“Our Country’s Gift to the World of Music”Dr. Lester James Pieris
In the little Sri Lankan coastal village of Koralawalla, Moratuwa, where fishermen sang as they went about their daily business, the boy who would become famous as Amaradeva was born on December 5, 1927.
At birth, he was given the name Wannakuwattawaduge Don Albert Perera. He was the youngest of six children, four boys and two girls. His father, Wannakuwattawaduge Don Ginoris Perera, was a Buddhist, and his mother, Balapuwawaduge Maggie Wesliana Mendis, a Methodist.Read More
About the Foundation
Amaradeva Foundation, which was established in year 2000 to preserve pandit Amaradeva’s work for the future generations, later got registered as a company Limited by gurantee in 2012, Under 2007 Companies Act No. 7
Since then we are operating as a non profit organization which is committed to full fill Pandit Amaradeva’s ideas to enrich Sri Lankan music Culture.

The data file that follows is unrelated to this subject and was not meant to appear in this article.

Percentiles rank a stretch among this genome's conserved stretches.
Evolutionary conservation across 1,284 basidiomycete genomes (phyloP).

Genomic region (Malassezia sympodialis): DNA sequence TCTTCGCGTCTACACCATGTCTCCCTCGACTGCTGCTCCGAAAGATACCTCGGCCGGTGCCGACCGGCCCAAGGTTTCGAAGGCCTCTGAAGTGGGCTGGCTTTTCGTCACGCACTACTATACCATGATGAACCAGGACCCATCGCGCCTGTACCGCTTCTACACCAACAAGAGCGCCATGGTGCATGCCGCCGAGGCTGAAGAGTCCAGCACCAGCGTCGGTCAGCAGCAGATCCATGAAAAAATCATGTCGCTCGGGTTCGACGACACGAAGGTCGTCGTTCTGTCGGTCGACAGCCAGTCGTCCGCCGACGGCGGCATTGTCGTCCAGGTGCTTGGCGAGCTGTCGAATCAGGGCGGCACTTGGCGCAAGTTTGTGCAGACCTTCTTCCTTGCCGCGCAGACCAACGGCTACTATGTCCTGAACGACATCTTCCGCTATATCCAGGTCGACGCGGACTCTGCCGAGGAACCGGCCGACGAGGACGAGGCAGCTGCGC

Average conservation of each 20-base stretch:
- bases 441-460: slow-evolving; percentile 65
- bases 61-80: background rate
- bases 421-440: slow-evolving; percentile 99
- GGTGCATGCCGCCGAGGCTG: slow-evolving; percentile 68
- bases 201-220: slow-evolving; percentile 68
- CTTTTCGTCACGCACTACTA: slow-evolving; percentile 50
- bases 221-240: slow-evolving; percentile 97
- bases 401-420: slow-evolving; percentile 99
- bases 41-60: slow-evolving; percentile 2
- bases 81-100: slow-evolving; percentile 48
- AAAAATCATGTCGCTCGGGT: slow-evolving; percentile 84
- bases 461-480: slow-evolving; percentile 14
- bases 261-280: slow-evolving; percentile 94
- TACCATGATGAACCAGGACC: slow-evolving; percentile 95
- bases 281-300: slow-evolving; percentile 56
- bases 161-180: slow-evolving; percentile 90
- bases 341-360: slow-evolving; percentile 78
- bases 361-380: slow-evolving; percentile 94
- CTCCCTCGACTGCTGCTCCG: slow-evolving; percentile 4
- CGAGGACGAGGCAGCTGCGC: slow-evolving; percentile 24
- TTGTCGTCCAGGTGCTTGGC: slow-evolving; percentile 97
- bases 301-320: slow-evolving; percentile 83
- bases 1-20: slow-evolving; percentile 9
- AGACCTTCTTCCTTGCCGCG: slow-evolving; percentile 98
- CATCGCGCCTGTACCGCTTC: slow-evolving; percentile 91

The foundation takes lead in organizing cultural events, Musical Workshops, Seminars (Rasa Vindana programmes) and especially awarding scholarships and gifting musical instruments to needy children.
For me, with an amateur’s abiding passion for Western and Eastern music, he is as a singer and writer of songs, our country’s gift to the world of international music; and for me his voice is the greatest musical instrument we have in this country. I would much rather has his voice on my films, than half a dozen “virtuoso players” from our orchestras.Dr. Lester James Peiris
His Music, at its best, for its supreme artistry and sensitivity is unsurpassed and his songs, in their gentle reverberations evoke the memories of our beautiful land, of our people, of our musical folk heritage as few songs have been able to do.
Amaradeva’s musical creations speak for themselves. While pundits wage verbal battles regarding what Sinhala music ought to be, he has demonstrated what it could be. His compositions are rich in melodic quality and variety – and while demonstrating the wide range within which his creative talents operate, yet retain the texture of the traditional melodies that formed their source of inspiration. And his fine sensitivity to the poetry of the lyric contributes in no meager terms to the final shape his melodies assume.Prof G. Hemapala Wijayawardhana